in ,

Lawn Grass Basics: Which Grass for Your Lawn

Sharing is caring!

The ideal lawn grass is disease-free, shade tolerant, drought-tolerant, and wear-resistant. That lawn grass does not exist. There is no one all-purpose grass.

Nearly all lawns are mixtures of four or five grasses or varieties. Lawn seed mixtures allow for variations in season and temperature as the year progresses. While one, two, or three grass varieties in a mix thrive, one or two in the mix may suffer or fail as temperature, water, and light vary from month to month.

You should research the best lawn grasses for your area. There are several factors to consider when choosing the best lawn grass for your yard.

Some lawn grasses are shade tolerant; tall fescue
Some lawn grasses are shade tolerant; this is tall fescue

Things to consider when choosing a lawn grass

Here are important areas of consideration when choosing a lawn grass:

  • Cold or Mild Winters: Choose cool-season grasses where temperatures freeze in winter. Choose warm-season grasses where winter temperatures are mild and seldom freeze.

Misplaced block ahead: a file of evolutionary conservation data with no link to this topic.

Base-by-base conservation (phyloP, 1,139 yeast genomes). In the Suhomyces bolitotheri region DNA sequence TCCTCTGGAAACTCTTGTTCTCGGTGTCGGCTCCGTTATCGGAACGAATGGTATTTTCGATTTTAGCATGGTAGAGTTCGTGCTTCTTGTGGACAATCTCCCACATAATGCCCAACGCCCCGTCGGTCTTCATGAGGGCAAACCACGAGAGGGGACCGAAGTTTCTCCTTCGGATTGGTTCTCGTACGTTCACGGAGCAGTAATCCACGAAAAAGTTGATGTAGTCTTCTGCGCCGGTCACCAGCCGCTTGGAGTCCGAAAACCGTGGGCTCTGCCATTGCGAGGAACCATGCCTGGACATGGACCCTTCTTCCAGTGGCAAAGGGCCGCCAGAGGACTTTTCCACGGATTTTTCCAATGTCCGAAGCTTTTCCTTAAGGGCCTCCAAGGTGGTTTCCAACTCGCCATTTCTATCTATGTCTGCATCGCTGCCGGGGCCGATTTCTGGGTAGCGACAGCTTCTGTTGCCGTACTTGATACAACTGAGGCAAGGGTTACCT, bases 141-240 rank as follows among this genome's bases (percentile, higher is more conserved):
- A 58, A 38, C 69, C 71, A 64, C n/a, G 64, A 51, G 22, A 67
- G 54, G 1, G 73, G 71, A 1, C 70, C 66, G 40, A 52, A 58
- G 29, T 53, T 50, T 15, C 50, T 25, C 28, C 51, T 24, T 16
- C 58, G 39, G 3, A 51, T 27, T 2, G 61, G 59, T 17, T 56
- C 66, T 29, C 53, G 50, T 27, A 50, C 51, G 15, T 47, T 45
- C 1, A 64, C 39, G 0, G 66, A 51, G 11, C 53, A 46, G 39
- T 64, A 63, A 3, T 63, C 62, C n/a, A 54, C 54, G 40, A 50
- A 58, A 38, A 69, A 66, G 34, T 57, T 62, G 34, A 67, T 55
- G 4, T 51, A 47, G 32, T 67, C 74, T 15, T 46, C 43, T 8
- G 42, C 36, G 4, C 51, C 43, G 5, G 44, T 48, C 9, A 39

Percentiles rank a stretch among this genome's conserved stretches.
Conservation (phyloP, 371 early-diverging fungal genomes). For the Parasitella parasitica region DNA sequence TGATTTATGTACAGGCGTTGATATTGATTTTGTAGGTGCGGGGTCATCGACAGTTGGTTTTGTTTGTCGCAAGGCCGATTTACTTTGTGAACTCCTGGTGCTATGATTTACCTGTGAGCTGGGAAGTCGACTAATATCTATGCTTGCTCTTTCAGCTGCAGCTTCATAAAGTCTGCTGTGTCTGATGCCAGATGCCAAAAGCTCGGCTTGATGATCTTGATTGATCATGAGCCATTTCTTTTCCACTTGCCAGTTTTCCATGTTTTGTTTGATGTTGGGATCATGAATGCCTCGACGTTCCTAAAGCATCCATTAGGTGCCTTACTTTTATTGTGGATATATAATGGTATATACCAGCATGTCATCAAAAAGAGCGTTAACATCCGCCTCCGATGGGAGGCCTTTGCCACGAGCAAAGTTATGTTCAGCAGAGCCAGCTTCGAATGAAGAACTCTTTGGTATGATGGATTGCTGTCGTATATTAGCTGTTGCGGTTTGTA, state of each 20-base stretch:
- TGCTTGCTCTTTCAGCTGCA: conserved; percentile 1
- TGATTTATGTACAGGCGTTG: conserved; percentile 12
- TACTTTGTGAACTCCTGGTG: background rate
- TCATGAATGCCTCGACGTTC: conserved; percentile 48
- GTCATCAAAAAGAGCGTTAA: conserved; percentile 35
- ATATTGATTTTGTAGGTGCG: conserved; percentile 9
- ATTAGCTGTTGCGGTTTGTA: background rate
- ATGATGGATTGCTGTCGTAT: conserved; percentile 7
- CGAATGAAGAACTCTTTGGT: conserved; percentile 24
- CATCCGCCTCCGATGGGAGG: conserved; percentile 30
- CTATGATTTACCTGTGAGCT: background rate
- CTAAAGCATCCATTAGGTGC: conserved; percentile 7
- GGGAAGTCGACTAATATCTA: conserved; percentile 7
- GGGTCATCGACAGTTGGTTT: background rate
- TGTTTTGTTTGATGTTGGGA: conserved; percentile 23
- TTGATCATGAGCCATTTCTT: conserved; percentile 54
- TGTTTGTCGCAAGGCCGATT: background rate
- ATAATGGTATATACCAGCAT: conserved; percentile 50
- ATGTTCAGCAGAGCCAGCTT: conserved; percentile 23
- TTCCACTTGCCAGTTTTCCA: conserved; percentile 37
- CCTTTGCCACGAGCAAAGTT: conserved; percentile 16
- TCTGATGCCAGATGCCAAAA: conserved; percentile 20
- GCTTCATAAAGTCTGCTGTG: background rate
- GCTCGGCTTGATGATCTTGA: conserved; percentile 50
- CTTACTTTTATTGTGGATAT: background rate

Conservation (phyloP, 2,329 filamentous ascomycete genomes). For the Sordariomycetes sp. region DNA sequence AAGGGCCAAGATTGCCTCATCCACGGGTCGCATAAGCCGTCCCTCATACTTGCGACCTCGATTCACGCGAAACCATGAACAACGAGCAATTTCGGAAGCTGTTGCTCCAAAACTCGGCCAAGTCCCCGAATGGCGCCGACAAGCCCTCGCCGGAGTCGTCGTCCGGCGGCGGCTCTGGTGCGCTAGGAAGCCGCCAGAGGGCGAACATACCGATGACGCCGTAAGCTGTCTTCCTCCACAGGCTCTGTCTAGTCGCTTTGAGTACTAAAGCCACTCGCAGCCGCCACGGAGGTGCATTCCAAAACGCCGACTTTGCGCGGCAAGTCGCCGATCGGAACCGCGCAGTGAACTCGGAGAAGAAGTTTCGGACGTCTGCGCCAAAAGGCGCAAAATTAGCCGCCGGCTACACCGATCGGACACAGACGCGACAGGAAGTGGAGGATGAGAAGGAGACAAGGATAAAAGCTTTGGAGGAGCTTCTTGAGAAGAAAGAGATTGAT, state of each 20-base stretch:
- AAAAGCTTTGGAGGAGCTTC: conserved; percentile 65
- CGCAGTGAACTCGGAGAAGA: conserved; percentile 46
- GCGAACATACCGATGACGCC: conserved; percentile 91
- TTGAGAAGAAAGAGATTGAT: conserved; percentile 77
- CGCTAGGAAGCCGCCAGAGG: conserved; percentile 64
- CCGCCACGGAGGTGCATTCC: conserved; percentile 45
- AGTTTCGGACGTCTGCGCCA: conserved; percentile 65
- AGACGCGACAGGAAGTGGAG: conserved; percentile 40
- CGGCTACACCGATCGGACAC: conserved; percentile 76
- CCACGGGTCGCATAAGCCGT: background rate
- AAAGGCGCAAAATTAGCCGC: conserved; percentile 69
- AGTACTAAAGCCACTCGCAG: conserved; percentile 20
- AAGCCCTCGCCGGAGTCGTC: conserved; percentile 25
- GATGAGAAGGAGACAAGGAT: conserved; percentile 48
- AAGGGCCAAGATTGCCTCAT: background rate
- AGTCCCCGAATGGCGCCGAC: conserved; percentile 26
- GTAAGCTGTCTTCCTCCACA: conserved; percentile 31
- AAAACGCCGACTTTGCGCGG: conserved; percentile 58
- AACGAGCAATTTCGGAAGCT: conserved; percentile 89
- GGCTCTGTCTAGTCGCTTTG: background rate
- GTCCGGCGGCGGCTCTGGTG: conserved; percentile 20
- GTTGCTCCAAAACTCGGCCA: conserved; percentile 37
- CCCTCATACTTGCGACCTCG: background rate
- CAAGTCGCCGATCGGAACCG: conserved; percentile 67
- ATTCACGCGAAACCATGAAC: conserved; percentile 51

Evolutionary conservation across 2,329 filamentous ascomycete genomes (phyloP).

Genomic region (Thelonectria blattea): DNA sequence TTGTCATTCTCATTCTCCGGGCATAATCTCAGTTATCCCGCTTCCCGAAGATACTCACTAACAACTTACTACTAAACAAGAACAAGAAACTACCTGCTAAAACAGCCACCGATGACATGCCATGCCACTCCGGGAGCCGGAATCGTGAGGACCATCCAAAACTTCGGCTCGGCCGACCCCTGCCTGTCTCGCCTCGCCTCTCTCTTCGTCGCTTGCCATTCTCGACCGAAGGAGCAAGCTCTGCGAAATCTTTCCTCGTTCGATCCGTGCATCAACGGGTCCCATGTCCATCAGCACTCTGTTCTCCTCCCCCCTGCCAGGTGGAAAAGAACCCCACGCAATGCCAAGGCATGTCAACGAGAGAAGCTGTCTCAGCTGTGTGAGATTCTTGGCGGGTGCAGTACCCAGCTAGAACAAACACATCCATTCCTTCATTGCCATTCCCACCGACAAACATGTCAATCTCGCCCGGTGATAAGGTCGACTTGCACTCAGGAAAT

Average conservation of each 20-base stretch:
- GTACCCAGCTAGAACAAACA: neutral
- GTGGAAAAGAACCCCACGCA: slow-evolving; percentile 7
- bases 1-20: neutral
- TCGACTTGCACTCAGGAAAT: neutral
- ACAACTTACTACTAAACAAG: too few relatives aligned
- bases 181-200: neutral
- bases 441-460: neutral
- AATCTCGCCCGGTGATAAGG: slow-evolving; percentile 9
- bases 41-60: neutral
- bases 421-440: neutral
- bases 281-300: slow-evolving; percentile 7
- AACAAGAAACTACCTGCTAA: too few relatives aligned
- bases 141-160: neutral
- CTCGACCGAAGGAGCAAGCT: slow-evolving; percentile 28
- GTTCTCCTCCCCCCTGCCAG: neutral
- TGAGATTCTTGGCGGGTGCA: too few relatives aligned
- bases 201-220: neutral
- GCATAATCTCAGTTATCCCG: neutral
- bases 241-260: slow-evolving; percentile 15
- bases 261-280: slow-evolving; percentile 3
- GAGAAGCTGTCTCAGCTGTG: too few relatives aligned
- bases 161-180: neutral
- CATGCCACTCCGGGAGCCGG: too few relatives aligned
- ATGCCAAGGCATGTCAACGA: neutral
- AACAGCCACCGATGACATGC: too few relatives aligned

• Sun or Shade: Lawn grasses naturally grow in sunlight. Most lawn grasses want full sun, a few are bred to grow in bright shade (a few hours of sunlight each day). Use a shade-tolerant grass if your yard is shady for more than half of the day.
  • Foot Traffic: Choose a sturdy grass for heavy foot traffic or play areas; sturdy varieties include perennial rye, tall fescue, Bermudagrass, Bahiagrass, or zoysia.
  • Salt-Tolerance Near the Ocean: In northern regions, the cool-season fescues tolerate salty air, in southern regions St. Augustine grass tolerates salty air.
  • Soil Conditions: Bahia grass grows in sandy, infertile soil; Buffalograss grows in heavy clay soil and is drought tolerant from western Louisiana, north-central Texas, eastern Colorado to western Kansas, Nebraska, and Oklahoma. For acidic soil plant, Canada bluegrass, chewings fescue, and hard fescue. For alkaline soil, plant perennial ryegrass, wheatgrass, and Bermudagrass.